Remembering Tony and celebrating Sylvan
It’s been an interesting 24 hours.
Interesting isn’t the right word, but what do you use to describe a period when we lose a kid like Tony Seibert in an avalanche on Tuesday and then a kid like Sylvan Ellefson does something as triumphant as winning the 30K mass-start freestyle Nordic race at nationals in Utah on Wednesday?
Aching sadness and fist-pumping joy don’t seem like emotional companions.
Sports are meant to be our refuge from the world. When my team wins, I buy merchandise at the volume of the gross-national product of a third-world nation. If my team loses, well, I still have the DVD set of games from when we won. In the unlikely event that the Broncos lose to the Chargers on Sunday, no one is going to die.
Sports also keep coming. Whenever the Broncos are done — hopefully, the Super Bowl against the Niners — there are the Nuggets and the Avs or the Rockies (or, ahem, Warriors, Sharks and Giants). And there’s always next year. If the Broncos don’t win the Super Bowl next month, we’ll all be on Peyton Manning watch come training camp in July again. (The concept has kept Chicago Cubs fans going for 106 years and counting.)
However, what do we do when the worlds of mortality and sports collide as they did with Tony? And is it OK to celebrate when Sylvan does something astounding that has a chance of propelling him toward his Olympic dream?
The answer comes in Ellefson’s Facebook stream on Tuesday — “Having a tough time swallowing this one. I’ll be skiing for you tomorrow Tony!” and on Wednesday — “#tonyseibert #lyndonellefson #vailstrong #coloradostrong.”
The last two tweets can be viewed as trite and certainly derivative from last year’s Boston Marathon. On the other hand, there’s a reason people use cliches — they’re true. I’ve seen it with others. I’ve lived it myself.
TAKING CARE OF OUR OWN
I remember when former Sports Editor Don Cameron got the call that Lyndon Ellefson, Sylvan’s father, had died in Italy in 1998, and the events that followed to help the Ellefsons though their grief in multiple ways. When cyclist Mike Janelle died in 2007, the same thing happened to aid his wife, Meribel, and new son, little Mikey, who isn’t so little anymore. One look at the web traffic on our website or on Tony’s or Lizzie Seibert’s Facebook pages shows that Eagle County is in action once again.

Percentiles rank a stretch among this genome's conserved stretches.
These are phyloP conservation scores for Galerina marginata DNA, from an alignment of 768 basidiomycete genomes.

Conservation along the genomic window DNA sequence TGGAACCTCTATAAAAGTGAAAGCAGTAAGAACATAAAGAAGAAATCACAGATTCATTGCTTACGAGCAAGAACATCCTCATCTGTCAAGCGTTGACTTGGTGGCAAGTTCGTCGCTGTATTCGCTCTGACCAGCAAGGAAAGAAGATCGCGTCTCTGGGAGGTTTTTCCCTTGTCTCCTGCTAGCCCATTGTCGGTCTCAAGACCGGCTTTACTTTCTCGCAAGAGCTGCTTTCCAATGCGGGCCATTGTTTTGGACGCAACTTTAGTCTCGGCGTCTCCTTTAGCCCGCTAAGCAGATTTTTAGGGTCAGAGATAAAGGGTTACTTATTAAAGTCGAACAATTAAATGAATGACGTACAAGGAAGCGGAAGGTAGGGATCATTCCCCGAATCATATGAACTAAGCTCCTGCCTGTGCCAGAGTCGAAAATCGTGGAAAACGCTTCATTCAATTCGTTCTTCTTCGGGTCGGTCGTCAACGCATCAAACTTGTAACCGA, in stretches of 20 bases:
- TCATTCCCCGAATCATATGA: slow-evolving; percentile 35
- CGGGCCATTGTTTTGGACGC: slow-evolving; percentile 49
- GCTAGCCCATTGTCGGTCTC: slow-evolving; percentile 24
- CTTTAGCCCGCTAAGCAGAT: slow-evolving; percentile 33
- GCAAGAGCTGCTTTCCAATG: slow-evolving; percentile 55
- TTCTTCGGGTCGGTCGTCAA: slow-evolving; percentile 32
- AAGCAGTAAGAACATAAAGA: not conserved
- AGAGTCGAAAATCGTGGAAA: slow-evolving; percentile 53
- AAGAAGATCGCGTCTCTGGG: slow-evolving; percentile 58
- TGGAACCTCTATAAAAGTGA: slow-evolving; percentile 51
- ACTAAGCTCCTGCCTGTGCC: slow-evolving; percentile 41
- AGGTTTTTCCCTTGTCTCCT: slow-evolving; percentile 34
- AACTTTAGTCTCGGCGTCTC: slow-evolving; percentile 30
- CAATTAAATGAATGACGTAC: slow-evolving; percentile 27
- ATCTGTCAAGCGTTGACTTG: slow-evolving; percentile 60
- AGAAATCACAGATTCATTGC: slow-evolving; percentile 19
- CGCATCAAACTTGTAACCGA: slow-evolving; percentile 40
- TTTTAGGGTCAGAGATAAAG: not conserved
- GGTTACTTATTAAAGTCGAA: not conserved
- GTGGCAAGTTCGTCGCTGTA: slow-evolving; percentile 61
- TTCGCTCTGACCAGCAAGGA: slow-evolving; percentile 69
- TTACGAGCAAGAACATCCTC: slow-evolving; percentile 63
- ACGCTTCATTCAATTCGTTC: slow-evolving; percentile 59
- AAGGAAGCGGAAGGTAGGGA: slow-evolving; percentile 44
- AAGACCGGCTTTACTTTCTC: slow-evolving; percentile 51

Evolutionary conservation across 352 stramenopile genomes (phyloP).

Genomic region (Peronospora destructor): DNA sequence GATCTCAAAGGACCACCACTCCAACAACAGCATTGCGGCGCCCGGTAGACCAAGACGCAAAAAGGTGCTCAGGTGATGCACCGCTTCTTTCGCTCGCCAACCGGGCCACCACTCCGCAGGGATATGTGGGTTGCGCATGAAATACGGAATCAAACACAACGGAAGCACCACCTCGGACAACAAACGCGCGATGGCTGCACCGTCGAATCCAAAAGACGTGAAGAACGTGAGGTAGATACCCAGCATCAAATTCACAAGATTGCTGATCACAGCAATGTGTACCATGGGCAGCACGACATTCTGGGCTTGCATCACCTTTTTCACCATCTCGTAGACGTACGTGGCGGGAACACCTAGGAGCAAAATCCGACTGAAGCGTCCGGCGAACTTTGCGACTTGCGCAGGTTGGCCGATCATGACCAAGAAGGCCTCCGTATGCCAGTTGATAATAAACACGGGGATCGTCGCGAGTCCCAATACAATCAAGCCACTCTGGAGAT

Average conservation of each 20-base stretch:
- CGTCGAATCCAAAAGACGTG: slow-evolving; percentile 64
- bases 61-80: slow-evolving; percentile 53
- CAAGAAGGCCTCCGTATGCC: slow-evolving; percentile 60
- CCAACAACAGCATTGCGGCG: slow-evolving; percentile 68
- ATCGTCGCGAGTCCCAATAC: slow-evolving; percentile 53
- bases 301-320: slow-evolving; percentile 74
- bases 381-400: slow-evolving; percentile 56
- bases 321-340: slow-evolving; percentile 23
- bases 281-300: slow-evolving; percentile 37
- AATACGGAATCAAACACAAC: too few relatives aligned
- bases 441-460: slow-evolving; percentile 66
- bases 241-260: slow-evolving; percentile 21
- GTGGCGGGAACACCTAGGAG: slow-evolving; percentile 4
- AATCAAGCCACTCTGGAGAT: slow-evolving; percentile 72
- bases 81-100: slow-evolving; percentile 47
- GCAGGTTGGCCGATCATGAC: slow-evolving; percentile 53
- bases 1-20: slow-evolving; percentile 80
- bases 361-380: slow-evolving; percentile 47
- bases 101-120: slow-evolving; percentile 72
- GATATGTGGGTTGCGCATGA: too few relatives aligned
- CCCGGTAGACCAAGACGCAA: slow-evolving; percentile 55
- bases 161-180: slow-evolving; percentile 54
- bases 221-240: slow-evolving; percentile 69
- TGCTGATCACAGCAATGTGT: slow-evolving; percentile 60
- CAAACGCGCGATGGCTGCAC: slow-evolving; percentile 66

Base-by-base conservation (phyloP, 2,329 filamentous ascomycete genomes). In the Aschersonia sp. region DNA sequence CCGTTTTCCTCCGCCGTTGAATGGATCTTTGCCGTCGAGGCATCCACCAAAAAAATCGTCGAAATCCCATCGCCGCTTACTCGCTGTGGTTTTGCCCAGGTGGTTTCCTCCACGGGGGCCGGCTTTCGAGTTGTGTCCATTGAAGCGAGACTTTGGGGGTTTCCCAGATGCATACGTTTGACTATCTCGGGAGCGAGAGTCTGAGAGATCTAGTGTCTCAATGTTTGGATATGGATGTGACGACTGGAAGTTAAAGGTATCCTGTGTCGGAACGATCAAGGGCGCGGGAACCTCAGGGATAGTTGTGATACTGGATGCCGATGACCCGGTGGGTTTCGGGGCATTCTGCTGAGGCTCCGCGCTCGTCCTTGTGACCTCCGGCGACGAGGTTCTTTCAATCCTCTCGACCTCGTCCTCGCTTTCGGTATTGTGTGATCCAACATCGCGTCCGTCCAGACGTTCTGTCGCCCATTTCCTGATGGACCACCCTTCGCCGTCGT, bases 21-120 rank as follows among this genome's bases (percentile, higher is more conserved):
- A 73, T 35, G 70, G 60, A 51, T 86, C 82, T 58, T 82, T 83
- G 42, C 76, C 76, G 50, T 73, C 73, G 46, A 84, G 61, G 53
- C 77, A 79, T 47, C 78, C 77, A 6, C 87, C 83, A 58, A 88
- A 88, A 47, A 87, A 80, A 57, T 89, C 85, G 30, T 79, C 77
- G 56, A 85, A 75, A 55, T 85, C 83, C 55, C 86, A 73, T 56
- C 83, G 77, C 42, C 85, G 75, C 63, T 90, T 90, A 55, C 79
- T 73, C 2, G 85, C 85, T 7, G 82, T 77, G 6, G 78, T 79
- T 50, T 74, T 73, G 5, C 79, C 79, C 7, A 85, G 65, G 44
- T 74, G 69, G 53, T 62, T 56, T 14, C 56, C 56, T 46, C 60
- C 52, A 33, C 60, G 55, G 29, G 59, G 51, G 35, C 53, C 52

When my father died in 2006, our house in San Francisco looked like a mobster had died — the amount of flowers would have made Vito Corleone blush. (I have to joke. It’s a defense mechanism.) The stunning thing was a lot of them were from the Vail area. I didn’t grow up here — that’s pretty obvious in my sporting preferences. It didn’t matter.
This area does take care of its own. We had a parent in our office on Tuesday remembering Tony as a youngster in scouts on camping trips because he was jumping off of things and getting hurt because that’s what Tony did. Sylvan, well, he simply had a habit of breaking things, particularly his own bones. Nothing to see here, Nothing to worry about.
We watched them grow up as teens on the soccer pitch as Tony was part of the tradition of Battle Mountain center backs from Evie Gonzalez in the beginning to Ryan Wood today. Hear a grunt behind you? That was likely Tony taking someone out. When Tony went down in Glenwood Springs, we thought Battle Mountain soccer was done. The Huskies had to put some smallish freshman in named Connor Tedstrom. It worked out with Tony supporting the team all the way.
Sylvan? We don’t know whether he’s going to make Sochi. (We’re rooting for him.) In my memory, Sylvan’s always jumping up and down in the snow with Patrick Scanlan (who was a fellow goofball) and Tyler Kjesbo after the Vail Mountain School beat Lutheran during the playoffs in that photo we’re running again today. Sylvan was also pretty good in that skiing thing, too.
Tony is always a Seibert and Sylvan an Ellefson, but they’re also ours. That’s why we call them kids even though they’re men. We revel in the success of Sylvan vicariously with Tashina, Kjell and, you bet, Lyndon Ellefson. We mourn with the Seiberts — Peter Jr., Teri, Peter III, Anna and Lizzie — and send them all our love.
We are #vailstrong.
Sports Editor Chris Freud can be reached at 970-748-2934 and email@example.com.
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